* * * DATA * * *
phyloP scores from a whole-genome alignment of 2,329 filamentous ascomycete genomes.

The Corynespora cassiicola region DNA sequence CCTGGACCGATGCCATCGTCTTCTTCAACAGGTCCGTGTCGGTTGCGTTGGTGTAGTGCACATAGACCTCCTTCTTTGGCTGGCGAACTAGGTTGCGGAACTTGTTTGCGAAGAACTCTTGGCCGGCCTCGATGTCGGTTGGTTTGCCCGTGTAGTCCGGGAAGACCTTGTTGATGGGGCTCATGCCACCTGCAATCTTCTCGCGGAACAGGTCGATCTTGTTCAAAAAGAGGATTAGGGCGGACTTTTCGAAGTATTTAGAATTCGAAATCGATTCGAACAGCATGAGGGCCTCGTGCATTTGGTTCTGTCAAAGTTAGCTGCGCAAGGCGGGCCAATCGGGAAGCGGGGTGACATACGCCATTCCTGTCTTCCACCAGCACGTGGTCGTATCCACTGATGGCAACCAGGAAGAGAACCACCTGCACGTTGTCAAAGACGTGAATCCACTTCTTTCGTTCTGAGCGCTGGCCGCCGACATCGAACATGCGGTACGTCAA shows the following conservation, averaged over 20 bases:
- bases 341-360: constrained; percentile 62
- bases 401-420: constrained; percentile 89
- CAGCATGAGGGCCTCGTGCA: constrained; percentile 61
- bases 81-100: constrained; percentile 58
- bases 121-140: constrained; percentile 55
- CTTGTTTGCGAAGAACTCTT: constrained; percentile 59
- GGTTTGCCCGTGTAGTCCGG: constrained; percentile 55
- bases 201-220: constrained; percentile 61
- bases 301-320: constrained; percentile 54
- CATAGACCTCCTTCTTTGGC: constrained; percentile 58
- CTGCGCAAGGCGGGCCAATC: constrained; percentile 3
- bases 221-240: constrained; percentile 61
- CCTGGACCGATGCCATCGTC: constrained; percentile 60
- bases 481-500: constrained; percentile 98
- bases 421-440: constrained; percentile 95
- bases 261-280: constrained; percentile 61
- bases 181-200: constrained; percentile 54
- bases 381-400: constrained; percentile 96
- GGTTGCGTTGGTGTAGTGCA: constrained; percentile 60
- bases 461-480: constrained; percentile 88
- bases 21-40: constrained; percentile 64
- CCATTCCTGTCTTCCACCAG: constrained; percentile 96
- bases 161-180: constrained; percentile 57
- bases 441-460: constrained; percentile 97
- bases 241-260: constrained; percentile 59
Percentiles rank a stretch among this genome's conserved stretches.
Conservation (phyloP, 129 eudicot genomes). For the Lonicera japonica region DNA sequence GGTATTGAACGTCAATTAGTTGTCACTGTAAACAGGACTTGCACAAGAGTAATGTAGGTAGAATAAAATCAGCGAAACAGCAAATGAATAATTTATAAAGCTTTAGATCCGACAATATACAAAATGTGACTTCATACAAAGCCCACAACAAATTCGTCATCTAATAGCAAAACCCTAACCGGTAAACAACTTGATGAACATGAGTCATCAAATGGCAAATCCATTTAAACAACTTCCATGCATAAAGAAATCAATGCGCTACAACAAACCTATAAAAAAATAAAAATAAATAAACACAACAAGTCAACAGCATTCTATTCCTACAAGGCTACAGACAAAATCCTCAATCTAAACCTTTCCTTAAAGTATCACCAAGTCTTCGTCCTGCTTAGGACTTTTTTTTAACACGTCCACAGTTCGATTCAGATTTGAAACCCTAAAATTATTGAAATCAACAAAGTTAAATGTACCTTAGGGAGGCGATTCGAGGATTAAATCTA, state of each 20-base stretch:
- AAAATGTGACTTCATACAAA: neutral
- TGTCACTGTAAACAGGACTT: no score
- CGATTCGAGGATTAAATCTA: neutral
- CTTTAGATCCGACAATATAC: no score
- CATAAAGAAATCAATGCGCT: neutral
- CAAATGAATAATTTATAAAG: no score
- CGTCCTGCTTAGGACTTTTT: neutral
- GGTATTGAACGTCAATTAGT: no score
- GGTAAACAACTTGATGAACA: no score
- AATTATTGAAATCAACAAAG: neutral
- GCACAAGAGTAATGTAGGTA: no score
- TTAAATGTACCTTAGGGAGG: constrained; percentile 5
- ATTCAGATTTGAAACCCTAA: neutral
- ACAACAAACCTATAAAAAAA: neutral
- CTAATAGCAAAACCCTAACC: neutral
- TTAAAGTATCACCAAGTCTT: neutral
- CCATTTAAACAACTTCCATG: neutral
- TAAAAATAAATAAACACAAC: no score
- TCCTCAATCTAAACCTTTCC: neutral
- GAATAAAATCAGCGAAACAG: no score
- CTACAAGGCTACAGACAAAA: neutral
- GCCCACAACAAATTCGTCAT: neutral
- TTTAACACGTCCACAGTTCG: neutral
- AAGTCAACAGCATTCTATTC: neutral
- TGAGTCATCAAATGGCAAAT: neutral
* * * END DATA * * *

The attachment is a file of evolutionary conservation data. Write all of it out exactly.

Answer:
phyloP scores from a whole-genome alignment of 2,329 filamentous ascomycete genomes.

The Corynespora cassiicola region DNA sequence CCTGGACCGATGCCATCGTCTTCTTCAACAGGTCCGTGTCGGTTGCGTTGGTGTAGTGCACATAGACCTCCTTCTTTGGCTGGCGAACTAGGTTGCGGAACTTGTTTGCGAAGAACTCTTGGCCGGCCTCGATGTCGGTTGGTTTGCCCGTGTAGTCCGGGAAGACCTTGTTGATGGGGCTCATGCCACCTGCAATCTTCTCGCGGAACAGGTCGATCTTGTTCAAAAAGAGGATTAGGGCGGACTTTTCGAAGTATTTAGAATTCGAAATCGATTCGAACAGCATGAGGGCCTCGTGCATTTGGTTCTGTCAAAGTTAGCTGCGCAAGGCGGGCCAATCGGGAAGCGGGGTGACATACGCCATTCCTGTCTTCCACCAGCACGTGGTCGTATCCACTGATGGCAACCAGGAAGAGAACCACCTGCACGTTGTCAAAGACGTGAATCCACTTCTTTCGTTCTGAGCGCTGGCCGCCGACATCGAACATGCGGTACGTCAA shows the following conservation, averaged over 20 bases:
- bases 341-360: constrained; percentile 62
- bases 401-420: constrained; percentile 89
- CAGCATGAGGGCCTCGTGCA: constrained; percentile 61
- bases 81-100: constrained; percentile 58
- bases 121-140: constrained; percentile 55
- CTTGTTTGCGAAGAACTCTT: constrained; percentile 59
- GGTTTGCCCGTGTAGTCCGG: constrained; percentile 55
- bases 201-220: constrained; percentile 61
- bases 301-320: constrained; percentile 54
- CATAGACCTCCTTCTTTGGC: constrained; percentile 58
- CTGCGCAAGGCGGGCCAATC: constrained; percentile 3
- bases 221-240: constrained; percentile 61
- CCTGGACCGATGCCATCGTC: constrained; percentile 60
- bases 481-500: constrained; percentile 98
- bases 421-440: constrained; percentile 95
- bases 261-280: constrained; percentile 61
- bases 181-200: constrained; percentile 54
- bases 381-400: constrained; percentile 96
- GGTTGCGTTGGTGTAGTGCA: constrained; percentile 60
- bases 461-480: constrained; percentile 88
- bases 21-40: constrained; percentile 64
- CCATTCCTGTCTTCCACCAG: constrained; percentile 96
- bases 161-180: constrained; percentile 57
- bases 441-460: constrained; percentile 97
- bases 241-260: constrained; percentile 59
Percentiles rank a stretch among this genome's conserved stretches.
Conservation (phyloP, 129 eudicot genomes). For the Lonicera japonica region DNA sequence GGTATTGAACGTCAATTAGTTGTCACTGTAAACAGGACTTGCACAAGAGTAATGTAGGTAGAATAAAATCAGCGAAACAGCAAATGAATAATTTATAAAGCTTTAGATCCGACAATATACAAAATGTGACTTCATACAAAGCCCACAACAAATTCGTCATCTAATAGCAAAACCCTAACCGGTAAACAACTTGATGAACATGAGTCATCAAATGGCAAATCCATTTAAACAACTTCCATGCATAAAGAAATCAATGCGCTACAACAAACCTATAAAAAAATAAAAATAAATAAACACAACAAGTCAACAGCATTCTATTCCTACAAGGCTACAGACAAAATCCTCAATCTAAACCTTTCCTTAAAGTATCACCAAGTCTTCGTCCTGCTTAGGACTTTTTTTTAACACGTCCACAGTTCGATTCAGATTTGAAACCCTAAAATTATTGAAATCAACAAAGTTAAATGTACCTTAGGGAGGCGATTCGAGGATTAAATCTA, state of each 20-base stretch:
- AAAATGTGACTTCATACAAA: neutral
- TGTCACTGTAAACAGGACTT: no score
- CGATTCGAGGATTAAATCTA: neutral
- CTTTAGATCCGACAATATAC: no score
- CATAAAGAAATCAATGCGCT: neutral
- CAAATGAATAATTTATAAAG: no score
- CGTCCTGCTTAGGACTTTTT: neutral
- GGTATTGAACGTCAATTAGT: no score
- GGTAAACAACTTGATGAACA: no score
- AATTATTGAAATCAACAAAG: neutral
- GCACAAGAGTAATGTAGGTA: no score
- TTAAATGTACCTTAGGGAGG: constrained; percentile 5
- ATTCAGATTTGAAACCCTAA: neutral
- ACAACAAACCTATAAAAAAA: neutral
- CTAATAGCAAAACCCTAACC: neutral
- TTAAAGTATCACCAAGTCTT: neutral
- CCATTTAAACAACTTCCATG: neutral
- TAAAAATAAATAAACACAAC: no score
- TCCTCAATCTAAACCTTTCC: neutral
- GAATAAAATCAGCGAAACAG: no score
- CTACAAGGCTACAGACAAAA: neutral
- GCCCACAACAAATTCGTCAT: neutral
- TTTAACACGTCCACAGTTCG: neutral
- AAGTCAACAGCATTCTATTC: neutral
- TGAGTCATCAAATGGCAAAT: neutral